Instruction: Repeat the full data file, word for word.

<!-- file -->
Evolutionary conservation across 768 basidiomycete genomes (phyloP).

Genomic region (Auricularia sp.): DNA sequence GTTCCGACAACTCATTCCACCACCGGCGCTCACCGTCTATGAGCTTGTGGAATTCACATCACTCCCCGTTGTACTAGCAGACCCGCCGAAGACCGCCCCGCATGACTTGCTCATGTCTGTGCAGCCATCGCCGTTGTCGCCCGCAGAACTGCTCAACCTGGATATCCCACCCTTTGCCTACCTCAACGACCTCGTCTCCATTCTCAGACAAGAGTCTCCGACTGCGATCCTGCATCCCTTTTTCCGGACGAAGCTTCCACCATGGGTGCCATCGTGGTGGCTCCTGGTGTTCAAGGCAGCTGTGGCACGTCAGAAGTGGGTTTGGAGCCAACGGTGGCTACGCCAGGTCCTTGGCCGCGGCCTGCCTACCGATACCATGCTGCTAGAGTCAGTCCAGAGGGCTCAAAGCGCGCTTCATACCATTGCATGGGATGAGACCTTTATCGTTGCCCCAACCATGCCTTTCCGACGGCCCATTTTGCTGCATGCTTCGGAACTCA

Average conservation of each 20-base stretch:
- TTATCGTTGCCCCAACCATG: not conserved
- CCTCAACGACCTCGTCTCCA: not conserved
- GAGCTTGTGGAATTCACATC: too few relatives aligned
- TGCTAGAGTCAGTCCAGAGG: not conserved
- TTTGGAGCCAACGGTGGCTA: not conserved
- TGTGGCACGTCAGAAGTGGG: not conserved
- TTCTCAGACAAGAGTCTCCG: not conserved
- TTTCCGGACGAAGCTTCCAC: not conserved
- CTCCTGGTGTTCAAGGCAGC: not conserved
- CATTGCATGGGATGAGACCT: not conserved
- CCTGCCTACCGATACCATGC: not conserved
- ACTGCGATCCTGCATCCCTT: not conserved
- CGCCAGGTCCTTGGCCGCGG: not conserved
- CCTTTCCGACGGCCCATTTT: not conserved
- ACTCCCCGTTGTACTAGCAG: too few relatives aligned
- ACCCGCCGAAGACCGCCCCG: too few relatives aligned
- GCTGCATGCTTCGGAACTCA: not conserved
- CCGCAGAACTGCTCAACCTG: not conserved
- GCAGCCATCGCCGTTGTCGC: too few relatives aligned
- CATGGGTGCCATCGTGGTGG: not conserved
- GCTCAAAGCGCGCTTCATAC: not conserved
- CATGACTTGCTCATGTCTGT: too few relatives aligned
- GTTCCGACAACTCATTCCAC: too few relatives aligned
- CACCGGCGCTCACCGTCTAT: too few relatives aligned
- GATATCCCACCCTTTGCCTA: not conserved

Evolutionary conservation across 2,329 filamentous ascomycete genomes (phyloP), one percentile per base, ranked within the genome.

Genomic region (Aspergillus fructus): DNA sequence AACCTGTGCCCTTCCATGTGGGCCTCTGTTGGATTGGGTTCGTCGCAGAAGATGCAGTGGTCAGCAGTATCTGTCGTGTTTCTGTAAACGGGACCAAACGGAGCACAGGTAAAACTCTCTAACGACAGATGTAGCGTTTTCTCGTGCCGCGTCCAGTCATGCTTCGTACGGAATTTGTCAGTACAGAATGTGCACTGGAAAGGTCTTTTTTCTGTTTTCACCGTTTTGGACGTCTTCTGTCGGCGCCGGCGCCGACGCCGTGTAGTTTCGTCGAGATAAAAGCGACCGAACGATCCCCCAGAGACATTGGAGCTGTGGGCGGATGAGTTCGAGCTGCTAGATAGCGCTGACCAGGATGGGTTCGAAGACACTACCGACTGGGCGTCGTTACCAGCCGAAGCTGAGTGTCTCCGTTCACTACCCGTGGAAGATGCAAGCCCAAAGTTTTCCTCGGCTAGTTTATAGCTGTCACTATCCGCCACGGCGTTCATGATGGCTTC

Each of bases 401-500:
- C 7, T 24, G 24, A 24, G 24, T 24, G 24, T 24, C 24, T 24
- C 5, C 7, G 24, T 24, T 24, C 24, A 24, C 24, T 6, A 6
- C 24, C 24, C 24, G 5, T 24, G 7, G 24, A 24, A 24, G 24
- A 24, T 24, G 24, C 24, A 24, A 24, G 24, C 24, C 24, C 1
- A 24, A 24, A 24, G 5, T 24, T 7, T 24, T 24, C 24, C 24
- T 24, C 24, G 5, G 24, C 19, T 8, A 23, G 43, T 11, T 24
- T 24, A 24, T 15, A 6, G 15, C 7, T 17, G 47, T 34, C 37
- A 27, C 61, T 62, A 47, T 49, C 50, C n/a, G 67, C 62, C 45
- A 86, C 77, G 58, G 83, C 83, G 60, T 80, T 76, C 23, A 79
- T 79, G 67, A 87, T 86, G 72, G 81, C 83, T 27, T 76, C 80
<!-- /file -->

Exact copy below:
Evolutionary conservation across 768 basidiomycete genomes (phyloP).

Genomic region (Auricularia sp.): DNA sequence GTTCCGACAACTCATTCCACCACCGGCGCTCACCGTCTATGAGCTTGTGGAATTCACATCACTCCCCGTTGTACTAGCAGACCCGCCGAAGACCGCCCCGCATGACTTGCTCATGTCTGTGCAGCCATCGCCGTTGTCGCCCGCAGAACTGCTCAACCTGGATATCCCACCCTTTGCCTACCTCAACGACCTCGTCTCCATTCTCAGACAAGAGTCTCCGACTGCGATCCTGCATCCCTTTTTCCGGACGAAGCTTCCACCATGGGTGCCATCGTGGTGGCTCCTGGTGTTCAAGGCAGCTGTGGCACGTCAGAAGTGGGTTTGGAGCCAACGGTGGCTACGCCAGGTCCTTGGCCGCGGCCTGCCTACCGATACCATGCTGCTAGAGTCAGTCCAGAGGGCTCAAAGCGCGCTTCATACCATTGCATGGGATGAGACCTTTATCGTTGCCCCAACCATGCCTTTCCGACGGCCCATTTTGCTGCATGCTTCGGAACTCA

Average conservation of each 20-base stretch:
- TTATCGTTGCCCCAACCATG: not conserved
- CCTCAACGACCTCGTCTCCA: not conserved
- GAGCTTGTGGAATTCACATC: too few relatives aligned
- TGCTAGAGTCAGTCCAGAGG: not conserved
- TTTGGAGCCAACGGTGGCTA: not conserved
- TGTGGCACGTCAGAAGTGGG: not conserved
- TTCTCAGACAAGAGTCTCCG: not conserved
- TTTCCGGACGAAGCTTCCAC: not conserved
- CTCCTGGTGTTCAAGGCAGC: not conserved
- CATTGCATGGGATGAGACCT: not conserved
- CCTGCCTACCGATACCATGC: not conserved
- ACTGCGATCCTGCATCCCTT: not conserved
- CGCCAGGTCCTTGGCCGCGG: not conserved
- CCTTTCCGACGGCCCATTTT: not conserved
- ACTCCCCGTTGTACTAGCAG: too few relatives aligned
- ACCCGCCGAAGACCGCCCCG: too few relatives aligned
- GCTGCATGCTTCGGAACTCA: not conserved
- CCGCAGAACTGCTCAACCTG: not conserved
- GCAGCCATCGCCGTTGTCGC: too few relatives aligned
- CATGGGTGCCATCGTGGTGG: not conserved
- GCTCAAAGCGCGCTTCATAC: not conserved
- CATGACTTGCTCATGTCTGT: too few relatives aligned
- GTTCCGACAACTCATTCCAC: too few relatives aligned
- CACCGGCGCTCACCGTCTAT: too few relatives aligned
- GATATCCCACCCTTTGCCTA: not conserved

Evolutionary conservation across 2,329 filamentous ascomycete genomes (phyloP), one percentile per base, ranked within the genome.

Genomic region (Aspergillus fructus): DNA sequence AACCTGTGCCCTTCCATGTGGGCCTCTGTTGGATTGGGTTCGTCGCAGAAGATGCAGTGGTCAGCAGTATCTGTCGTGTTTCTGTAAACGGGACCAAACGGAGCACAGGTAAAACTCTCTAACGACAGATGTAGCGTTTTCTCGTGCCGCGTCCAGTCATGCTTCGTACGGAATTTGTCAGTACAGAATGTGCACTGGAAAGGTCTTTTTTCTGTTTTCACCGTTTTGGACGTCTTCTGTCGGCGCCGGCGCCGACGCCGTGTAGTTTCGTCGAGATAAAAGCGACCGAACGATCCCCCAGAGACATTGGAGCTGTGGGCGGATGAGTTCGAGCTGCTAGATAGCGCTGACCAGGATGGGTTCGAAGACACTACCGACTGGGCGTCGTTACCAGCCGAAGCTGAGTGTCTCCGTTCACTACCCGTGGAAGATGCAAGCCCAAAGTTTTCCTCGGCTAGTTTATAGCTGTCACTATCCGCCACGGCGTTCATGATGGCTTC

Each of bases 401-500:
- C 7, T 24, G 24, A 24, G 24, T 24, G 24, T 24, C 24, T 24
- C 5, C 7, G 24, T 24, T 24, C 24, A 24, C 24, T 6, A 6
- C 24, C 24, C 24, G 5, T 24, G 7, G 24, A 24, A 24, G 24
- A 24, T 24, G 24, C 24, A 24, A 24, G 24, C 24, C 24, C 1
- A 24, A 24, A 24, G 5, T 24, T 7, T 24, T 24, C 24, C 24
- T 24, C 24, G 5, G 24, C 19, T 8, A 23, G 43, T 11, T 24
- T 24, A 24, T 15, A 6, G 15, C 7, T 17, G 47, T 34, C 37
- A 27, C 61, T 62, A 47, T 49, C 50, C n/a, G 67, C 62, C 45
- A 86, C 77, G 58, G 83, C 83, G 60, T 80, T 76, C 23, A 79
- T 79, G 67, A 87, T 86, G 72, G 81, C 83, T 27, T 76, C 80